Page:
Early in the life cycle of a business, the most important money matter is simply to earn enough to pay the bills, for the business and your personal life.  On the next rung, you’ll begin to consider the amount of investment capital needed to finance upgrades that will make you and the company appear more competent and trustworthy to clients, prospects and referring colleagues and friends.

The company website must have a professional look and download quickly.  Printed marketing materials must reinforce the superior quality of your brand and communicate your expertise.  Even the look of your invoice matters.  You’ll also need enough revenue to occasionally attend conferences to upgrade your skills and expand your networking options.

BTW, to promote a predictable cash flow, it is not uncommon for Soloprenuers to take a job, whether it’s an under the radar gig such as  bartending or waitressing, or a more typical opportunity such as teaching, where one’s professional skills are parlayed into an arena other than the usual client work.

Unless you have a background in finance, consulting with a good accountant and/ or bookkeeper is the best way to ensure that your venture has astute financial management.  Meet quarterly with a bookkeeper and semi-annually with the accountant to learn how to take the necessary steps to strengthen your business finances.

I’ll return to discuss more common business challenges.

Merry Christmas and thanks for reading,


Photograph: Members of the Acorda Capoeira perform on a roof top in Rio de Janeiro (July 2016)

Can You Bring Blockchain into Your Business?

The technology known as Blockchain has received loads of attention in the business and tech press over the past three years or so but until recently, I never understood what it and never thought it would apply to me, anyway. Blockchain is for the big guys, right? Not really. The benefits of Blockchain play to many audiences.

Before we go any further, let’s understand what Blockchain is. Blockchain is a record-keeping ledger that is accessible only to its participating creators. Blockchain is also the ultimate permanent record because information entered into a Blockchain document cannot be deleted and will be stored forever. Registered participants may enter new data into the Blockchain ledger to update it, but nothing can be deleted.

Blockchain data is secure and permanent and each document entered into the network has an unique software code. Once the document is triggered, that’s it—the document is forever locked down. If it becomes necessary to make substantive changes, one must start over with a new Blockchain document.

Companies that deliver complex services or offer a wide array of products that are purchased from numerous sources are a natural fit for Blockchain. Think of retail operations that order inventory from overseas manufacturers. Cultural business practices, language differences and the processes of ordering, shipping, payment and confirming arrival of the goods creates many opportunities for the ball to be dropped. Blockchain enables all parties to monitor in real time every action-oriented element in a contract and can even link payments to meeting milestones that demonstrate fulfillment of terms.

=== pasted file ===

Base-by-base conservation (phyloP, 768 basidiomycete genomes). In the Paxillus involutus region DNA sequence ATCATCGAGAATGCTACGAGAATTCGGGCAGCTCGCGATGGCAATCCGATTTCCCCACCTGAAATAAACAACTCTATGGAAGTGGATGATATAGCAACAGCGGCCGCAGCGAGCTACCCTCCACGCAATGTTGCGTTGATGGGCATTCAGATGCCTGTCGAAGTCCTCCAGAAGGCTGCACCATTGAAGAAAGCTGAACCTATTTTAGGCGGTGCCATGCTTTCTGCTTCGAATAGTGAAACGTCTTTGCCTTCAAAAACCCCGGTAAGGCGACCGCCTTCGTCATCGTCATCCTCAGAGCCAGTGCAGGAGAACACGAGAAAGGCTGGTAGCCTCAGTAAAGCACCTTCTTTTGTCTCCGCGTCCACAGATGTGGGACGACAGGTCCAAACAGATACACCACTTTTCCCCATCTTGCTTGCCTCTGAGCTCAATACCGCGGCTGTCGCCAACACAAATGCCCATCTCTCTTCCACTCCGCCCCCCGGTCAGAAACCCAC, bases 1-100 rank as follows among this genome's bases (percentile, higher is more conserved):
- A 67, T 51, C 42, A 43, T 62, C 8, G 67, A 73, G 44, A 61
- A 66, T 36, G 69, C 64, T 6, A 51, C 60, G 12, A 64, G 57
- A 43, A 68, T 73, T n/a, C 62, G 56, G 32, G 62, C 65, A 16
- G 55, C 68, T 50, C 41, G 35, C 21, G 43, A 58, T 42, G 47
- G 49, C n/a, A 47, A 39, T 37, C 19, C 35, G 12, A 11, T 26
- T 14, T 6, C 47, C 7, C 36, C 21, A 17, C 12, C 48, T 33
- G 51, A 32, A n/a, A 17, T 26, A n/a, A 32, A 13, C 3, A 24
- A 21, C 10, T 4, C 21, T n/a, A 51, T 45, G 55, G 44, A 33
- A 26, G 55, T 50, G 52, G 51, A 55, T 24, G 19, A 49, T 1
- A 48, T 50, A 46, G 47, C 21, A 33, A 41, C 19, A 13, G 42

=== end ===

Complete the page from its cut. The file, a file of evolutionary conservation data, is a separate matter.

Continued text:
Freelancers, professional service providers and small business owners can also find practical uses for Blockchain technology. For example, the Blockchain Smart Contract has potential for broad usage. Your Smart Contract is registered with the network and legally cleared as a valid agreement. Each point of agreement specified in the contract, e.g., the scope of work, milestones, deadlines and the invoicing schedule, is then automated and when fulfilled, that element is triggered and recorded as complete. That achievement allows any incentives connected to its fulfillment to be approved and awarded.

Let’s say that you contract to write a certain number of social media posts for a client. When your post is received by the client, or when you’ve uploaded it to the the client’s account, your Blockchain Smart Contract will signal that you are eligible to be paid for your work and you will not need to send an invoice to request payment. What a relief!

Blockchain can simplify and speed accounts receivable payments and as a result, enhance your cash-flow. Moreover, if you hold client credit card information that is used for automated payments, the information will be super- secure in the Blockchain network. Clients will feel more confident when doing business with you when you deliver your services with cutting-edge efficiency that includes an added layer of protection for their financial information. In other words, Blockchain is a brand and customer service enhancer.

For more information on how to set up Smart Contracts for your important projects, visit https://applicature.com/smart-contracts-development/. Plan on $500 for reusable Smart Contract development.

Thanks for reading,

Image: “Signing the Marriage Contract” (1905) by George Sheridan Knowles (private collection)

Machine Learning: Coming To A Freelancer Near You

Machine learning is a ground breaking technology that uses Artificial Intelligence to allow computer systems to automatically “learn” from the patterns of the user’s online browsing choices, without the need to program the system to do so.  Many of us became familiar with AI and machine learning through movie choices offered to us on Netflix or music on iHeartRadio.  Think also of the Digital Personal Assistants Siri and Amazon Alexa, other applications of AI and machine learning that many have embraced.  Machine learning focuses on developing computer programs that can access data, analyze that data (to find patterns) and then use that information to “learn.”